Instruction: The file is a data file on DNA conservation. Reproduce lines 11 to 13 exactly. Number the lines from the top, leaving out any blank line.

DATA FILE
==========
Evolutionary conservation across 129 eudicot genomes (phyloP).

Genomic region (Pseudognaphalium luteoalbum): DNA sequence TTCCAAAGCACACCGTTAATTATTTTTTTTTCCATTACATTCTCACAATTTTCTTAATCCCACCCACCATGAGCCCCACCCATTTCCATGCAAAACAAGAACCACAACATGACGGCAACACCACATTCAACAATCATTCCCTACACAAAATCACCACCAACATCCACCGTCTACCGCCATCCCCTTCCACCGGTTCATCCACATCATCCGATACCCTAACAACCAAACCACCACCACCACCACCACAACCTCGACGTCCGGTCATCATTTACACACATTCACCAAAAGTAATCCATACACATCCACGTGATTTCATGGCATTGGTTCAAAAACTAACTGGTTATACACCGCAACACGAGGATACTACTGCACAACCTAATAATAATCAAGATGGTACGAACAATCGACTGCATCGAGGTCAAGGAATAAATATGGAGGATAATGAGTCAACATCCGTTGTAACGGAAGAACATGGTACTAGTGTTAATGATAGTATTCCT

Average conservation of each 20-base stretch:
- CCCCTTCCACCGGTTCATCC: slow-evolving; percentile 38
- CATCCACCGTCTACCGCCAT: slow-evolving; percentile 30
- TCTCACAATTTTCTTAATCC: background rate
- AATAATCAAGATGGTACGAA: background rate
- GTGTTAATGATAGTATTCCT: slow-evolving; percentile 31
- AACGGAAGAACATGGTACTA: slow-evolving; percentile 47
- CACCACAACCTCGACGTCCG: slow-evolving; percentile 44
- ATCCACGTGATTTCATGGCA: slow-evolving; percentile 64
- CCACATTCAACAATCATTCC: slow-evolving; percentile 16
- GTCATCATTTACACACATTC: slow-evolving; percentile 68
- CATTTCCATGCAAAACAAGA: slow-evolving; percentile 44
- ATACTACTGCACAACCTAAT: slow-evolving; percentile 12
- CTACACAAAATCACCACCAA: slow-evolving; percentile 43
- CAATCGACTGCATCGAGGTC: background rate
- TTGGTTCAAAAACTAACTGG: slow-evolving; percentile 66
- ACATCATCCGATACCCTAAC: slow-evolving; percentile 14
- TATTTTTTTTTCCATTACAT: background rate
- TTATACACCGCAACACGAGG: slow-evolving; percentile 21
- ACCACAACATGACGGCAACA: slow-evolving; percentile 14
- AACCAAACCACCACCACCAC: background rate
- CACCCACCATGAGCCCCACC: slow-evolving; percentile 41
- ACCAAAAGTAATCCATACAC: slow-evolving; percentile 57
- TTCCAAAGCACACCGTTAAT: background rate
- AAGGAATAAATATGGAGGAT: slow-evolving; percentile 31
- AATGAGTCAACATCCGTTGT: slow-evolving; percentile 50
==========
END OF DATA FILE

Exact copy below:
- ATCCACGTGATTTCATGGCA: slow-evolving; percentile 64
- CCACATTCAACAATCATTCC: slow-evolving; percentile 16
- GTCATCATTTACACACATTC: slow-evolving; percentile 68